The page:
The real cost to the UK’s HR industry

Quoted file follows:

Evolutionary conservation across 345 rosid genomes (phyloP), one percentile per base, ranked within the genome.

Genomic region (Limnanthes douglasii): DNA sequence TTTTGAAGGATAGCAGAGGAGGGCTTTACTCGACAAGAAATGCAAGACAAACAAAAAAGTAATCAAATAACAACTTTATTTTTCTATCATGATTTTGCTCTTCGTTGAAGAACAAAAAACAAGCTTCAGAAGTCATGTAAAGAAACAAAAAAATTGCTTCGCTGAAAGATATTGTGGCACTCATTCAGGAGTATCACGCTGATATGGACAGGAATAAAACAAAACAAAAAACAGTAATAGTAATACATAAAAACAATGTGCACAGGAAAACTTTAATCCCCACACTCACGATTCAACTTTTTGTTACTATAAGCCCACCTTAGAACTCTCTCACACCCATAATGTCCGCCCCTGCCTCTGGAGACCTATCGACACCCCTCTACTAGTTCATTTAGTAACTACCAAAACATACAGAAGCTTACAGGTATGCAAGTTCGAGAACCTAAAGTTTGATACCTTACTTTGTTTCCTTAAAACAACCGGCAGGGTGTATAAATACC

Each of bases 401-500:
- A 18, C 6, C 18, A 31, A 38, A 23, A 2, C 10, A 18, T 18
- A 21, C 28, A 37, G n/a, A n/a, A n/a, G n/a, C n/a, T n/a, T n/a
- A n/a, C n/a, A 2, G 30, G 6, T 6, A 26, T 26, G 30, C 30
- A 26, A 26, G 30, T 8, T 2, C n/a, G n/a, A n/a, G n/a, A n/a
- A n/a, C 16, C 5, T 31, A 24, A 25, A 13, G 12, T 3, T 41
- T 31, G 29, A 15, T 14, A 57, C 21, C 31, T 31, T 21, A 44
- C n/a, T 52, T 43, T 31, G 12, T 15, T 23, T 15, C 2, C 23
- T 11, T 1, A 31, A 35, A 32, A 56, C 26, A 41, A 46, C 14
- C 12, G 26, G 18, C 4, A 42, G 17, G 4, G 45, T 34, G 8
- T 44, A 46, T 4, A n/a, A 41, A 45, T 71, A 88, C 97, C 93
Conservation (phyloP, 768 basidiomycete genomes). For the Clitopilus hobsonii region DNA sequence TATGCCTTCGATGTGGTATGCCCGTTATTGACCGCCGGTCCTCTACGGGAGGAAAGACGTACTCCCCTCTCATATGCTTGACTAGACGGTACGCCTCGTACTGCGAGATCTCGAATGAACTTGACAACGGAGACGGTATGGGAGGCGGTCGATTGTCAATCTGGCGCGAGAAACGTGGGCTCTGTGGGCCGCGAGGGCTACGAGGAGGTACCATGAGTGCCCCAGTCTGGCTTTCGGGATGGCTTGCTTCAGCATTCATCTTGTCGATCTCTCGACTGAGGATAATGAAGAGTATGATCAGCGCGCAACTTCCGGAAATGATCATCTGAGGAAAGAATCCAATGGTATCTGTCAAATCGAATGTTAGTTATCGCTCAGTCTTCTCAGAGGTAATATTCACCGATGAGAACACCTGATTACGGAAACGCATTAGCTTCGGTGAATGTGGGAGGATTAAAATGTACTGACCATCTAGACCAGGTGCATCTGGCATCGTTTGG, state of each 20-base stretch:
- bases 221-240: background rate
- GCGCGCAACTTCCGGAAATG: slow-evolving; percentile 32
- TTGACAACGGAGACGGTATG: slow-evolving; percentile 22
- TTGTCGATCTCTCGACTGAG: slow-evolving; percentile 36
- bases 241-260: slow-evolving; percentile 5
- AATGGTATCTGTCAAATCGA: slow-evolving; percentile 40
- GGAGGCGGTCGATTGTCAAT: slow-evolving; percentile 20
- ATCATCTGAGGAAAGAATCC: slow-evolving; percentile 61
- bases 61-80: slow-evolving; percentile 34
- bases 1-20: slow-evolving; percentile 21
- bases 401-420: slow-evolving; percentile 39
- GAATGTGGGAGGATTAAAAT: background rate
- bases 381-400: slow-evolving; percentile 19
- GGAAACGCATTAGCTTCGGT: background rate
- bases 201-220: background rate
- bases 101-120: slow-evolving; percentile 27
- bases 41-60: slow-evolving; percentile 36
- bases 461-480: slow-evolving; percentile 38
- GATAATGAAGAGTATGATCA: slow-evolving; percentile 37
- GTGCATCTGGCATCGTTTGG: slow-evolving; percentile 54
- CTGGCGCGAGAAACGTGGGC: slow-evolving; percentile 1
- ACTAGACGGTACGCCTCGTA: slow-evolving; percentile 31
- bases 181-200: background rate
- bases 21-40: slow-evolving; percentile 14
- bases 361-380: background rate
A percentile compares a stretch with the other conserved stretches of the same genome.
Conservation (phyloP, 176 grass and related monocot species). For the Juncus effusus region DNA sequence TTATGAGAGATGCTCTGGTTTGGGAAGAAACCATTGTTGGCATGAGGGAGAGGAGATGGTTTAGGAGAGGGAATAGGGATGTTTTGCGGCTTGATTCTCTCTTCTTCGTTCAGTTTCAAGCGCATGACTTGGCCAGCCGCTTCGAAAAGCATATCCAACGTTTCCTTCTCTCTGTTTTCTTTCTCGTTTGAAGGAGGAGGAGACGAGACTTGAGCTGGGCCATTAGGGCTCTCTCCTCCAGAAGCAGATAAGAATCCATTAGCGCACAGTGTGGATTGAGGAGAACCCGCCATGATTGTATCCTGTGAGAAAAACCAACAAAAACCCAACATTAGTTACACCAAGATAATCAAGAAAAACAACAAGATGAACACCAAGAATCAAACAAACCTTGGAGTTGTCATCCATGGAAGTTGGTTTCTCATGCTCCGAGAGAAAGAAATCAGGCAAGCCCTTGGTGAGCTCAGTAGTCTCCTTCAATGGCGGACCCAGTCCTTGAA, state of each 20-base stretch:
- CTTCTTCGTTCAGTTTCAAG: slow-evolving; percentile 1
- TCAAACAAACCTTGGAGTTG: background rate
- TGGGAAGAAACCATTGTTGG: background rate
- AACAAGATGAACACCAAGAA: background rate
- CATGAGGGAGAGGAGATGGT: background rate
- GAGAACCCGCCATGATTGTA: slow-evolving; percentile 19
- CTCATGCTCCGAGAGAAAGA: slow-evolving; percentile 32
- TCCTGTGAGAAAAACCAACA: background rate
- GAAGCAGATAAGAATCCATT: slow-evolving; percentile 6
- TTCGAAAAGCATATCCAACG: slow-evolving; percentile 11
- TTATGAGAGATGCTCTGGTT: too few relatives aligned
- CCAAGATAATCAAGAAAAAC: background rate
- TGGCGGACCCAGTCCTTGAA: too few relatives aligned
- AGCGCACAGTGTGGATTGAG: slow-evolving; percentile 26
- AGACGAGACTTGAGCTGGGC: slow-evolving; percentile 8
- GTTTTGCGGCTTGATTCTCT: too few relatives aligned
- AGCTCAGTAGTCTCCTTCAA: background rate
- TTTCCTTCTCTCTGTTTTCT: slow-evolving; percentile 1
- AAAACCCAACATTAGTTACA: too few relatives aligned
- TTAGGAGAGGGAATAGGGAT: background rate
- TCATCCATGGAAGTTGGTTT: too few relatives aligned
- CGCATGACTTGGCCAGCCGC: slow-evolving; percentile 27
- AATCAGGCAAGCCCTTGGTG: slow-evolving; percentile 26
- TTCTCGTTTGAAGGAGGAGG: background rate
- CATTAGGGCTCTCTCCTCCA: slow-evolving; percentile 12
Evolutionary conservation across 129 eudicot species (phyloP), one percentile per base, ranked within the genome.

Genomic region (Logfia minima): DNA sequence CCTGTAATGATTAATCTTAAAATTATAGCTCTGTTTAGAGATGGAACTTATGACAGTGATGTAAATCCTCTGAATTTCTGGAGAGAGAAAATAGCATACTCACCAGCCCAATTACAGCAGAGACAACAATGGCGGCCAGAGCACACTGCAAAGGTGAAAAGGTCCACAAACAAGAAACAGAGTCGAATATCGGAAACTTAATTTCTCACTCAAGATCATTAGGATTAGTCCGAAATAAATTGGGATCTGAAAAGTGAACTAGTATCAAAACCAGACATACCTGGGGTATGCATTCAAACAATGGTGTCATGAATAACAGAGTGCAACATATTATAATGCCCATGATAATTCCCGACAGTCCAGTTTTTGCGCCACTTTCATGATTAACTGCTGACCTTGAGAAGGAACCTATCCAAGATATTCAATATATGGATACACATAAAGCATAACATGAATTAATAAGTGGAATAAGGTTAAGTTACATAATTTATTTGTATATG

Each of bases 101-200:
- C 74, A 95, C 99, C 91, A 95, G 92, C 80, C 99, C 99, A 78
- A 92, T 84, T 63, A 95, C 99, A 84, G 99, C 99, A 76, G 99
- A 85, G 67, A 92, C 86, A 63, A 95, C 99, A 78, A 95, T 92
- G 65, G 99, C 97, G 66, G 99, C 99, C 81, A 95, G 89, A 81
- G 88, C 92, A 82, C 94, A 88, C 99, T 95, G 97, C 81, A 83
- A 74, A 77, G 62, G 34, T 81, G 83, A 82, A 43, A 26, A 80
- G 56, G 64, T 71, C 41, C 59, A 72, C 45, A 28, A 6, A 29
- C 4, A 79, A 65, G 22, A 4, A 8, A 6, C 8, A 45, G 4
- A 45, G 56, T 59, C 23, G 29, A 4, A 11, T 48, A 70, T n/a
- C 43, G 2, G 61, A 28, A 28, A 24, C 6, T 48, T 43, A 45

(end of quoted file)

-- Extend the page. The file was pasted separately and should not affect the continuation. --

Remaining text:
hr-logoThe real cost to the UK’s HR industry of the BBC’s Panorama programme on the World Cup Losing out on the 2018 World Cup was a tragedy for the UK’s jobs market. Had we won, the HR sector would have been in for a recruitment bonanza as job creation soared. You don’t need to be Einstein to guess that an additional influx of hundreds of thousands of people to England for a month or more would have had a positive impact on the economy and the retail sector. But we can see the proof from looking at previous large-scale sporting tournaments.  Most of the research on the boosts to jobs that cities can expect from winning large sporting tournaments surrounds the Olympics and we can look at these figures to gain some sort of insight into what we’ve missed out on. The economic impact of the 1984 Los Angeles Olympics on Southern California was $2.3bn and supported 73,375 jobs. The Seoul Olympics in 1988 generated an economic impact of $1.6bn with 336,000 new jobs. Atlanta in 1996 produced an economic impact of $5.1bn with 77,026 jobs created.  Sydney in 2000 generated an economic benefit of $4.7bn with 114,966 jobs created. The most successful Olympic Games to date was Athens in 2004, which produced an average economic impact of $13.05bn with 372,700 new jobs. Naturally, a lot of the jobs associated with staging the Olympics would have been in the construction industry (the biggest winner) and – as our bid team pointed out so unsuccessfully – as we were “ready to host the World Cup tomorrow” – they wouldn’t have been generated if we’d got the 2018 World Cup.  But the jobs created by sporting events aren’t all down to building new stadia. The UK’s HR professionals would have struggled to expand workforces in hospitality, leisure, retail, and marketing. For instance, the boost Rome earned in 2009 from staging the UEFA Champions League final resulted from a short term positive commerce flow through fan spending in bars, clubs, hotels, city attractions, and bookmakers. And a study conducted following the Sydney Olympics found that a quarter of this economic benefit, or $1.2bn, could have been attributed to the retail sector throughout Australia during the Games. We would have seen massive job creation there. The manufacturing of merchandising alone for the World Cup would have been worth a fortune – 5% per cent of all tourist spending at Sydney went on merchandising. The UK retail market is expected to fare pretty well from the London Olympics. The hospitality category is the biggest winner within retail. Hotels are the main beneficiary within the broader retail sector, benefitting to the tune of £371m, with London generating just over half of this and the greatest impact being felt during the legacy period following London 2012. An additional £232m is expected to come to the restaurant sector because of the Olympic Games, with London forecast to receive 72% of this.  Customers are expected to spend an additional £232m in bars due to the Olympics with this fairly evenly distributed throughout the UK. Brands within other retail sectors such as finance, transport and tourism markets are also forecast to receive a substantial economic benefit. This is due to increased activity and spend within the UK and the increase in tourist numbers because of the interest London 2012 is expected to generate throughout the world. The World Cup isn’t on quite the same scale as the Olympics – but it’s clear the impact would be significant. And it’s not all elementary occupations (as the Government so charmingly classifies entry-level jobs in the retail and leisure sector). There would have been more money spent by international brands in the UK and the UK’s advertising and marketing industries would have gone nuts. It’s not just the official sponsors who would have ploughed money into London if we’d won.  Rival brands would have deliberately attempted to undermine the effectiveness of official sponsors by piggy-backing advertising campaigns around the World Cup. Research conducted from the 1988 Winter Olympics in Calgary found that 11 of the 20 identified official sponsors were not official sponsors.  Only in four of the seven product categories did the respondents recall the official sponsors more often than the ambushers. Thanks to what Sepp Blatter himself describes as the “FIFA brotherhood” that convened in Zurich yesterday we can kiss that enormous adrenaline shot to the jobs’ market goodbye. But it’s not all bad news. There will still be some uplift generated despite the bid going to Russia. During Euro 2004 (which was held in Portugal), research from London Retail Consortium found this ‘feel good factor’ boosted sales and activity generally in London, in areas such as food, drink, flags, t-shirts and souvenirs. Food and drink sales were boosted by £160m and the retail sector as a whole benefited by an extra £200m – or £80m a week. And we can look ahead to hosting the UEFA Champions League Final next year and the Olympics in 2012 – which will do plenty to keep HR’s busy.

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